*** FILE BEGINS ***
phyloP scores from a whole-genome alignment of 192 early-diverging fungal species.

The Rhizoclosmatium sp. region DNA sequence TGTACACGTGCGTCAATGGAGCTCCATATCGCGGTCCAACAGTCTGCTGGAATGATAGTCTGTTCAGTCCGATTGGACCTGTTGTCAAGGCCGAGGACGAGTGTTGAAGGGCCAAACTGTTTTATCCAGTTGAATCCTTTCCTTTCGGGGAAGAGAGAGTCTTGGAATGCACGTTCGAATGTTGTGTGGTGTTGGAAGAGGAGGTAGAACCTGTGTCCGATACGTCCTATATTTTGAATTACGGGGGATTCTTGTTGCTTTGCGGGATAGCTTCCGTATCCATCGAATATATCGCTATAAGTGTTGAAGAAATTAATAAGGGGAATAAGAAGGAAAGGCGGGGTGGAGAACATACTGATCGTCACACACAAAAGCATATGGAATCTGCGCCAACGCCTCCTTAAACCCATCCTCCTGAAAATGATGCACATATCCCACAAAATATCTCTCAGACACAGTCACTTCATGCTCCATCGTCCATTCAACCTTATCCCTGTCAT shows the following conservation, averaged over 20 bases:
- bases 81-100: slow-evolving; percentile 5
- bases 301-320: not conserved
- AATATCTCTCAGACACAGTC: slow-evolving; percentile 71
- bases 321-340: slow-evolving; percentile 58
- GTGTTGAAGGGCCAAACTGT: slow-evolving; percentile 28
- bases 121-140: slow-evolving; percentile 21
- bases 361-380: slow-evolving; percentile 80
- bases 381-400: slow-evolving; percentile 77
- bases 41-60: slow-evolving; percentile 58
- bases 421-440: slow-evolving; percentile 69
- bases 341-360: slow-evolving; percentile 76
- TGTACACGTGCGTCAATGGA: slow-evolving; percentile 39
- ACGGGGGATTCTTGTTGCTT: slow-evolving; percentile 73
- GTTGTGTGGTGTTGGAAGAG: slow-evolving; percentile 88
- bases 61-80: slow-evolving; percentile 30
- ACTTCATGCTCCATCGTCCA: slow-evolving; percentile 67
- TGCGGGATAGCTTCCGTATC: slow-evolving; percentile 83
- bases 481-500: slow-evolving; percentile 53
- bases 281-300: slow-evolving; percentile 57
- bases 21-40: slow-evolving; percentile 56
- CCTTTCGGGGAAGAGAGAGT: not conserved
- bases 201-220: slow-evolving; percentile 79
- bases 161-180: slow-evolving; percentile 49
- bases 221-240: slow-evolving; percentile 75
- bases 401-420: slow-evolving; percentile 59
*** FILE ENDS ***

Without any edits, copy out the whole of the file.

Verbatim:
phyloP scores from a whole-genome alignment of 192 early-diverging fungal species.

The Rhizoclosmatium sp. region DNA sequence TGTACACGTGCGTCAATGGAGCTCCATATCGCGGTCCAACAGTCTGCTGGAATGATAGTCTGTTCAGTCCGATTGGACCTGTTGTCAAGGCCGAGGACGAGTGTTGAAGGGCCAAACTGTTTTATCCAGTTGAATCCTTTCCTTTCGGGGAAGAGAGAGTCTTGGAATGCACGTTCGAATGTTGTGTGGTGTTGGAAGAGGAGGTAGAACCTGTGTCCGATACGTCCTATATTTTGAATTACGGGGGATTCTTGTTGCTTTGCGGGATAGCTTCCGTATCCATCGAATATATCGCTATAAGTGTTGAAGAAATTAATAAGGGGAATAAGAAGGAAAGGCGGGGTGGAGAACATACTGATCGTCACACACAAAAGCATATGGAATCTGCGCCAACGCCTCCTTAAACCCATCCTCCTGAAAATGATGCACATATCCCACAAAATATCTCTCAGACACAGTCACTTCATGCTCCATCGTCCATTCAACCTTATCCCTGTCAT shows the following conservation, averaged over 20 bases:
- bases 81-100: slow-evolving; percentile 5
- bases 301-320: not conserved
- AATATCTCTCAGACACAGTC: slow-evolving; percentile 71
- bases 321-340: slow-evolving; percentile 58
- GTGTTGAAGGGCCAAACTGT: slow-evolving; percentile 28
- bases 121-140: slow-evolving; percentile 21
- bases 361-380: slow-evolving; percentile 80
- bases 381-400: slow-evolving; percentile 77
- bases 41-60: slow-evolving; percentile 58
- bases 421-440: slow-evolving; percentile 69
- bases 341-360: slow-evolving; percentile 76
- TGTACACGTGCGTCAATGGA: slow-evolving; percentile 39
- ACGGGGGATTCTTGTTGCTT: slow-evolving; percentile 73
- GTTGTGTGGTGTTGGAAGAG: slow-evolving; percentile 88
- bases 61-80: slow-evolving; percentile 30
- ACTTCATGCTCCATCGTCCA: slow-evolving; percentile 67
- TGCGGGATAGCTTCCGTATC: slow-evolving; percentile 83
- bases 481-500: slow-evolving; percentile 53
- bases 281-300: slow-evolving; percentile 57
- bases 21-40: slow-evolving; percentile 56
- CCTTTCGGGGAAGAGAGAGT: not conserved
- bases 201-220: slow-evolving; percentile 79
- bases 161-180: slow-evolving; percentile 49
- bases 221-240: slow-evolving; percentile 75
- bases 401-420: slow-evolving; percentile 59